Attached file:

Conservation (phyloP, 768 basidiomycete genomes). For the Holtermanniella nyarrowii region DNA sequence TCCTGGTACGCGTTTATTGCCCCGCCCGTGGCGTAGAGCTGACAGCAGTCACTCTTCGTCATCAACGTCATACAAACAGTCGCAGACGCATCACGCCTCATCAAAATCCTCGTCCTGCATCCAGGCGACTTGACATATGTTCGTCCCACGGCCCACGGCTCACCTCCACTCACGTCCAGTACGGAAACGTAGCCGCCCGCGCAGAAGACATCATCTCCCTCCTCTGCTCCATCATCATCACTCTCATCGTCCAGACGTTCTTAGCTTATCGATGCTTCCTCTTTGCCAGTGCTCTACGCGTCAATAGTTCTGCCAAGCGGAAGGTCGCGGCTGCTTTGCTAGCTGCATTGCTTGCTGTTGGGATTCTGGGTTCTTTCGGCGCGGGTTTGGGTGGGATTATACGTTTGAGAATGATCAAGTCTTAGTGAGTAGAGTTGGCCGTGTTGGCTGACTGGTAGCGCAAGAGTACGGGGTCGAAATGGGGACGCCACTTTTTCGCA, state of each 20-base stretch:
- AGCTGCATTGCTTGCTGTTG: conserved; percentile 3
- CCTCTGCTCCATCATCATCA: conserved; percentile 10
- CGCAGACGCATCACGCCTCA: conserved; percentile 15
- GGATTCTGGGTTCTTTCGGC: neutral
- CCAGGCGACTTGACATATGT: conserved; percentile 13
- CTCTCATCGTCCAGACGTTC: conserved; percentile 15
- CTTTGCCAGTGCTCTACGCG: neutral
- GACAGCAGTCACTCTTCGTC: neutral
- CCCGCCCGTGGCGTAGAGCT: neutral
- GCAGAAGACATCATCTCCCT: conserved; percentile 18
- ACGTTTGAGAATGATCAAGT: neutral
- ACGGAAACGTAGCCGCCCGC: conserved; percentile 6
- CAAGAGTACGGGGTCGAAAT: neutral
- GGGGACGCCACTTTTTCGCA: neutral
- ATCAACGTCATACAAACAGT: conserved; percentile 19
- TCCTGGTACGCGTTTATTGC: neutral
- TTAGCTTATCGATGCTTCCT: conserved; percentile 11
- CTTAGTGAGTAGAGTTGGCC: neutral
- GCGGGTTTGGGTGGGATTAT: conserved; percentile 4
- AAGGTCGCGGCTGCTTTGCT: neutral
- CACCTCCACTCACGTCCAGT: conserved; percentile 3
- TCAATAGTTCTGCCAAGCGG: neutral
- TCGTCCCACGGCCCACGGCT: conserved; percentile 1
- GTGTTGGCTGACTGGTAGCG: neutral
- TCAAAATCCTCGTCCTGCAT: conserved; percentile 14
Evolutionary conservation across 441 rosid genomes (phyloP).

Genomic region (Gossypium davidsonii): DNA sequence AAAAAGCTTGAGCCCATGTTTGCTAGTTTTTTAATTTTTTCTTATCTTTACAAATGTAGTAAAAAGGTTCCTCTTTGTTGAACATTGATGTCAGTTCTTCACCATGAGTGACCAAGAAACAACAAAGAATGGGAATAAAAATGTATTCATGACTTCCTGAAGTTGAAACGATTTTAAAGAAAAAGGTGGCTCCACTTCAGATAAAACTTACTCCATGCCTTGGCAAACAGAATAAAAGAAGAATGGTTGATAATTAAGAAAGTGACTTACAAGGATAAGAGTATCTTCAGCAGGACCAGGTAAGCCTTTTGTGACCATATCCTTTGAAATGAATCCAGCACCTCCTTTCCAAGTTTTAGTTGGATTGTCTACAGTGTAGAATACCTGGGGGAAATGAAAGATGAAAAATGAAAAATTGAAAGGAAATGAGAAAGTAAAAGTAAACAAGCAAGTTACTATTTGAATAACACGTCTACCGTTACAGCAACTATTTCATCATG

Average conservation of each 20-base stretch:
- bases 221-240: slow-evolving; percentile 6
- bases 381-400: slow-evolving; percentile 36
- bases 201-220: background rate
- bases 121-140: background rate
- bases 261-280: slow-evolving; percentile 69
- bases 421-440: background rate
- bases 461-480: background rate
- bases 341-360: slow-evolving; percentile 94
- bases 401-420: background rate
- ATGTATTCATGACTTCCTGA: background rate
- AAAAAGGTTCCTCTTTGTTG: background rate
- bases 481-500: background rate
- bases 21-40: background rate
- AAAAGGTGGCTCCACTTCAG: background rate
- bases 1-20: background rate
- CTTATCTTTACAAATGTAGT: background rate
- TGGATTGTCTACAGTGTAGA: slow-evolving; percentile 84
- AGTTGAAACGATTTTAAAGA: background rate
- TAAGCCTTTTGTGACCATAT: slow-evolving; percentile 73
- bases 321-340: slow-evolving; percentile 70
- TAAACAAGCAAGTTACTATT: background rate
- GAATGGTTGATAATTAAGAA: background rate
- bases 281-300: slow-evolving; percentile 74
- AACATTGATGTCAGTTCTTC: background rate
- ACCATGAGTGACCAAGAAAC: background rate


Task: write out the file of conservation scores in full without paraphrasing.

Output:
Conservation (phyloP, 768 basidiomycete genomes). For the Holtermanniella nyarrowii region DNA sequence TCCTGGTACGCGTTTATTGCCCCGCCCGTGGCGTAGAGCTGACAGCAGTCACTCTTCGTCATCAACGTCATACAAACAGTCGCAGACGCATCACGCCTCATCAAAATCCTCGTCCTGCATCCAGGCGACTTGACATATGTTCGTCCCACGGCCCACGGCTCACCTCCACTCACGTCCAGTACGGAAACGTAGCCGCCCGCGCAGAAGACATCATCTCCCTCCTCTGCTCCATCATCATCACTCTCATCGTCCAGACGTTCTTAGCTTATCGATGCTTCCTCTTTGCCAGTGCTCTACGCGTCAATAGTTCTGCCAAGCGGAAGGTCGCGGCTGCTTTGCTAGCTGCATTGCTTGCTGTTGGGATTCTGGGTTCTTTCGGCGCGGGTTTGGGTGGGATTATACGTTTGAGAATGATCAAGTCTTAGTGAGTAGAGTTGGCCGTGTTGGCTGACTGGTAGCGCAAGAGTACGGGGTCGAAATGGGGACGCCACTTTTTCGCA, state of each 20-base stretch:
- AGCTGCATTGCTTGCTGTTG: conserved; percentile 3
- CCTCTGCTCCATCATCATCA: conserved; percentile 10
- CGCAGACGCATCACGCCTCA: conserved; percentile 15
- GGATTCTGGGTTCTTTCGGC: neutral
- CCAGGCGACTTGACATATGT: conserved; percentile 13
- CTCTCATCGTCCAGACGTTC: conserved; percentile 15
- CTTTGCCAGTGCTCTACGCG: neutral
- GACAGCAGTCACTCTTCGTC: neutral
- CCCGCCCGTGGCGTAGAGCT: neutral
- GCAGAAGACATCATCTCCCT: conserved; percentile 18
- ACGTTTGAGAATGATCAAGT: neutral
- ACGGAAACGTAGCCGCCCGC: conserved; percentile 6
- CAAGAGTACGGGGTCGAAAT: neutral
- GGGGACGCCACTTTTTCGCA: neutral
- ATCAACGTCATACAAACAGT: conserved; percentile 19
- TCCTGGTACGCGTTTATTGC: neutral
- TTAGCTTATCGATGCTTCCT: conserved; percentile 11
- CTTAGTGAGTAGAGTTGGCC: neutral
- GCGGGTTTGGGTGGGATTAT: conserved; percentile 4
- AAGGTCGCGGCTGCTTTGCT: neutral
- CACCTCCACTCACGTCCAGT: conserved; percentile 3
- TCAATAGTTCTGCCAAGCGG: neutral
- TCGTCCCACGGCCCACGGCT: conserved; percentile 1
- GTGTTGGCTGACTGGTAGCG: neutral
- TCAAAATCCTCGTCCTGCAT: conserved; percentile 14
Evolutionary conservation across 441 rosid genomes (phyloP).

Genomic region (Gossypium davidsonii): DNA sequence AAAAAGCTTGAGCCCATGTTTGCTAGTTTTTTAATTTTTTCTTATCTTTACAAATGTAGTAAAAAGGTTCCTCTTTGTTGAACATTGATGTCAGTTCTTCACCATGAGTGACCAAGAAACAACAAAGAATGGGAATAAAAATGTATTCATGACTTCCTGAAGTTGAAACGATTTTAAAGAAAAAGGTGGCTCCACTTCAGATAAAACTTACTCCATGCCTTGGCAAACAGAATAAAAGAAGAATGGTTGATAATTAAGAAAGTGACTTACAAGGATAAGAGTATCTTCAGCAGGACCAGGTAAGCCTTTTGTGACCATATCCTTTGAAATGAATCCAGCACCTCCTTTCCAAGTTTTAGTTGGATTGTCTACAGTGTAGAATACCTGGGGGAAATGAAAGATGAAAAATGAAAAATTGAAAGGAAATGAGAAAGTAAAAGTAAACAAGCAAGTTACTATTTGAATAACACGTCTACCGTTACAGCAACTATTTCATCATG

Average conservation of each 20-base stretch:
- bases 221-240: slow-evolving; percentile 6
- bases 381-400: slow-evolving; percentile 36
- bases 201-220: background rate
- bases 121-140: background rate
- bases 261-280: slow-evolving; percentile 69
- bases 421-440: background rate
- bases 461-480: background rate
- bases 341-360: slow-evolving; percentile 94
- bases 401-420: background rate
- ATGTATTCATGACTTCCTGA: background rate
- AAAAAGGTTCCTCTTTGTTG: background rate
- bases 481-500: background rate
- bases 21-40: background rate
- AAAAGGTGGCTCCACTTCAG: background rate
- bases 1-20: background rate
- CTTATCTTTACAAATGTAGT: background rate
- TGGATTGTCTACAGTGTAGA: slow-evolving; percentile 84
- AGTTGAAACGATTTTAAAGA: background rate
- TAAGCCTTTTGTGACCATAT: slow-evolving; percentile 73
- bases 321-340: slow-evolving; percentile 70
- TAAACAAGCAAGTTACTATT: background rate
- GAATGGTTGATAATTAAGAA: background rate
- bases 281-300: slow-evolving; percentile 74
- AACATTGATGTCAGTTCTTC: background rate
- ACCATGAGTGACCAAGAAAC: background rate